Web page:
The Little Mifflin Gallery Packs a Big Impact
Maybe it was the lovely spring weather or the way the street was perfectly quiet on Tuesday morning. Or perhaps it was the chance to see a unique work of art presented on such an intimate scale.
Whatever the reason, I found my visit to the Little Mifflin Gallery profoundly stirring.
The glass-walled gallery, set on a wood pedestal and topped with a tidy roof, sits on a residential sidewalk near the corner of East Mifflin and First streets. It’s one of the city’s two Little Galleries—the other is the Little Monroe Gallery—that host monthly exhibitions of contemporary art from May to October.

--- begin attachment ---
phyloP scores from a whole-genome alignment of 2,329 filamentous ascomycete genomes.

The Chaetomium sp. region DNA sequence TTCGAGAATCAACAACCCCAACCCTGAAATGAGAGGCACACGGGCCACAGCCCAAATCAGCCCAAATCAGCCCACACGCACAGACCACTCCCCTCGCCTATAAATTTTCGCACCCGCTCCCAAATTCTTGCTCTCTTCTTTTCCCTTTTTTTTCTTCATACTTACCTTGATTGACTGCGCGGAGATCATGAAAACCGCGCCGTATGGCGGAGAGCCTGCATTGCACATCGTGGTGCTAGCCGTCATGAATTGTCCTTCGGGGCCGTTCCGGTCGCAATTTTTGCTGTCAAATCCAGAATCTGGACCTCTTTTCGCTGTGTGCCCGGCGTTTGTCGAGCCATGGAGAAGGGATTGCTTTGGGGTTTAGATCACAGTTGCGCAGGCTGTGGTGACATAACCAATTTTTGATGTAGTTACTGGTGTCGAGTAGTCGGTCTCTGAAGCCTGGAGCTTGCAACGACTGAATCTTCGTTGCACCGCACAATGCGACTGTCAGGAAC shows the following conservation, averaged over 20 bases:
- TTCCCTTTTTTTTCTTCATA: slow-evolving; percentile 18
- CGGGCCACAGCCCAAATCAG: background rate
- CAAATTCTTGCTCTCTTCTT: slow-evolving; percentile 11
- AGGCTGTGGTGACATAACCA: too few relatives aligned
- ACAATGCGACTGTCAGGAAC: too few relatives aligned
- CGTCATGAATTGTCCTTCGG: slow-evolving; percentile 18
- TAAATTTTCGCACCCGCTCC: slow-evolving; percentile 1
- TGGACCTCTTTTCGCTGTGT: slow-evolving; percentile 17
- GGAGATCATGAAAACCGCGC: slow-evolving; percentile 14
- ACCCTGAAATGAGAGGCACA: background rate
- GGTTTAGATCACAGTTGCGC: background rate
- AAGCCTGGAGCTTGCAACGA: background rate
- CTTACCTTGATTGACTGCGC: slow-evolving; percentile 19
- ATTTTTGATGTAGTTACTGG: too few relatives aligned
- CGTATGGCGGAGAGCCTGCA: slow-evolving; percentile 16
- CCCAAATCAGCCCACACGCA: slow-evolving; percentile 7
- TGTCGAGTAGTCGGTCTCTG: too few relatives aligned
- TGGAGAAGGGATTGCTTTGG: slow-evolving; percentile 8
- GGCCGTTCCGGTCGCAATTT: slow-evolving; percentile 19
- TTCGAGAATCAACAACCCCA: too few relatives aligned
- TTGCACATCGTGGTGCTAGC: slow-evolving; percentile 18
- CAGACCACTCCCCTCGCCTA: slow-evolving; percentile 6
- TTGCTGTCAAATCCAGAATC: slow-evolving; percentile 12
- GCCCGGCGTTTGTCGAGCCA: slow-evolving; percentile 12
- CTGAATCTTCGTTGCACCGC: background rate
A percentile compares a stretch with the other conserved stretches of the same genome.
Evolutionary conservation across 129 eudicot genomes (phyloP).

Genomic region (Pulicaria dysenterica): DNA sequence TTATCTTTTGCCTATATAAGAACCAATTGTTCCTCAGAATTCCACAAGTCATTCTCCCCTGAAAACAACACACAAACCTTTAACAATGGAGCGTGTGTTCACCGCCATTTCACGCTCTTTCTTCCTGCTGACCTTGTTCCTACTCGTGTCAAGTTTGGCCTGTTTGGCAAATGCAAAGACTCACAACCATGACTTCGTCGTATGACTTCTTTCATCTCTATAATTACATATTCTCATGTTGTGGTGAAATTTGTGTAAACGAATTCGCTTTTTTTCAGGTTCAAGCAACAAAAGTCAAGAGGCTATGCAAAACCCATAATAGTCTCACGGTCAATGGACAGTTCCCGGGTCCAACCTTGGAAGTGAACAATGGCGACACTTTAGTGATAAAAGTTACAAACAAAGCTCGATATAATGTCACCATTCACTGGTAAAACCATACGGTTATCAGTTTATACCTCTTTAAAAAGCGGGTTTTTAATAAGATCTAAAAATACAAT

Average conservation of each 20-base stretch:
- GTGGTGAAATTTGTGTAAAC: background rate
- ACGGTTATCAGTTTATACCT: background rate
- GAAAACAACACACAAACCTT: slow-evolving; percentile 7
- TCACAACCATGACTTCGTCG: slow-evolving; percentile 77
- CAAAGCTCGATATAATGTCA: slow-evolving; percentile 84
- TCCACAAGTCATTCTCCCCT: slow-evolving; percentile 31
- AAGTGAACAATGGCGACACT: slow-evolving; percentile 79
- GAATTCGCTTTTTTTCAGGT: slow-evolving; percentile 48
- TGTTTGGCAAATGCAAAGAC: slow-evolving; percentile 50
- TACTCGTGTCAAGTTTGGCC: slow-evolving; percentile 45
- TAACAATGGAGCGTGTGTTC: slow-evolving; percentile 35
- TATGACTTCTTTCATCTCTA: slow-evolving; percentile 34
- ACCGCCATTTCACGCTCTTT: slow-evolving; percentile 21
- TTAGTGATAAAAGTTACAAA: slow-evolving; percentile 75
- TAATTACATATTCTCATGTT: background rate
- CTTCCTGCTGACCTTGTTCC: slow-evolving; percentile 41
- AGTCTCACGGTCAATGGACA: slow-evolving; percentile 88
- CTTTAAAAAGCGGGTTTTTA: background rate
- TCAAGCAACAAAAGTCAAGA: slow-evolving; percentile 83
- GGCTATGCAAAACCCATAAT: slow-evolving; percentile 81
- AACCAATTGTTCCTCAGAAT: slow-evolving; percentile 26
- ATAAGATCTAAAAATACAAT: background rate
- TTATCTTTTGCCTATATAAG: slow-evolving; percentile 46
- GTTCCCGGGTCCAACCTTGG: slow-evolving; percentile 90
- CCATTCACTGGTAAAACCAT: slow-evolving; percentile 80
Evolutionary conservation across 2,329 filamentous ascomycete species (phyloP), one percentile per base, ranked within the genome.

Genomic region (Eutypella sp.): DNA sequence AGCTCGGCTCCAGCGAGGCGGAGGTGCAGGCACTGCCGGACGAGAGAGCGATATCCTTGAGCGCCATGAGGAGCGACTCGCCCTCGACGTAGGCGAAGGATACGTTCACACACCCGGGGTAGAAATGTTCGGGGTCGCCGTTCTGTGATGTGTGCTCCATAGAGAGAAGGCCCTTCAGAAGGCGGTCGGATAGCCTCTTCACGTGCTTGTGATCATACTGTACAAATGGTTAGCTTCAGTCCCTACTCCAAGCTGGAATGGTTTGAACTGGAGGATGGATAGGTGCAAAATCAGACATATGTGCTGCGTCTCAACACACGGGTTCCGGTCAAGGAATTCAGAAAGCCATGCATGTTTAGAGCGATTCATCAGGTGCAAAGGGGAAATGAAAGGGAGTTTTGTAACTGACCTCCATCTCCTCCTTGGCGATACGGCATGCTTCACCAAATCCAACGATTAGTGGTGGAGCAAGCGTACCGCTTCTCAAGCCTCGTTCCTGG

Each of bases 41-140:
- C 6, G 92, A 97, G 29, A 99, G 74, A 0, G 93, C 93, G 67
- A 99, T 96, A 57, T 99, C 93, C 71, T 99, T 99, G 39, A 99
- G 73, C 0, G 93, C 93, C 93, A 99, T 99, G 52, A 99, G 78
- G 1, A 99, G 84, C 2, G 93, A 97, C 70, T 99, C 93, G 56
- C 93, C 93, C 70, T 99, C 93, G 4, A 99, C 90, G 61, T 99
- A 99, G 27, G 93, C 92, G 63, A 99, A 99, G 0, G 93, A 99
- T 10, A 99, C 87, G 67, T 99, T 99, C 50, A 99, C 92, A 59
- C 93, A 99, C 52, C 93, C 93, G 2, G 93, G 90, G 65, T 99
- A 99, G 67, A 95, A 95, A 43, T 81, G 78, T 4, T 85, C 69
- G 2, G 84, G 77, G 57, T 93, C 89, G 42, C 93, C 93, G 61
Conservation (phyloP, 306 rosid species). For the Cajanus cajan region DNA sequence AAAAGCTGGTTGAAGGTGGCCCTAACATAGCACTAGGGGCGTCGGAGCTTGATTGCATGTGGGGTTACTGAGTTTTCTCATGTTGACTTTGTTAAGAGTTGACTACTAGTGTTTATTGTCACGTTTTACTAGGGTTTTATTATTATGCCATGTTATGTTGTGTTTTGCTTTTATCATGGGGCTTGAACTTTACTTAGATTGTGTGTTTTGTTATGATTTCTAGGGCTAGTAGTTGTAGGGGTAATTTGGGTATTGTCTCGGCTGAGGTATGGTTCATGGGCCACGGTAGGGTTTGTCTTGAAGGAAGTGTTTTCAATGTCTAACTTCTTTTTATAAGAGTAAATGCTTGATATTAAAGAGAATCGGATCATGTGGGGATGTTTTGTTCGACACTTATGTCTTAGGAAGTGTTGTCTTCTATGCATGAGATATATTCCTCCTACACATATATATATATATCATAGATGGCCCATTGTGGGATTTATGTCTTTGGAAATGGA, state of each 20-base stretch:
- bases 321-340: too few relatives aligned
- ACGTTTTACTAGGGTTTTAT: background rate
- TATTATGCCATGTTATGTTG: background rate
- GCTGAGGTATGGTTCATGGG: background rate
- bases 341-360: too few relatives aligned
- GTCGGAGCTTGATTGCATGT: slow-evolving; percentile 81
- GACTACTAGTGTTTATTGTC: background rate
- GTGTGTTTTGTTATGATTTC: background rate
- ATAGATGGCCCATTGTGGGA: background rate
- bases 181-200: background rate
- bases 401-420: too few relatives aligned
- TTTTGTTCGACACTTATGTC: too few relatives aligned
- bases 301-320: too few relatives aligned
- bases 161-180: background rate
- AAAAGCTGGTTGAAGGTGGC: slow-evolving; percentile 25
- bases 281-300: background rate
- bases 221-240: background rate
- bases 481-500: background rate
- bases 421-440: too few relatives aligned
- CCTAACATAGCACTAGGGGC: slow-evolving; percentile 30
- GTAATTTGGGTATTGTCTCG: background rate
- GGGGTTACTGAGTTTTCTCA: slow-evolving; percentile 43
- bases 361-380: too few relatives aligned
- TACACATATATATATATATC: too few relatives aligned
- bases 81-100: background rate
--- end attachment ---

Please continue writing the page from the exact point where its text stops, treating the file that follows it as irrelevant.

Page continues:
This month, Nathan Vernau’s “see-thru” installation of cut paper and string fills the diminutive gallery with energy. Colorful cinder blocks dangle in front of a backdrop of densely layered shapes in shades of blue and purple.
It’s a treat to approach, wander around and peer into the scene; the interaction feels surprisingly different than examining art in a gallery where the walls surround you, the visitor.
Vernau’s installation runs through May 31, as does street artist Noah MacDonald’s exhibition in the Little Monroe Gallery at Monroe and Harrison streets.
For more information, visit littlegalleries.org.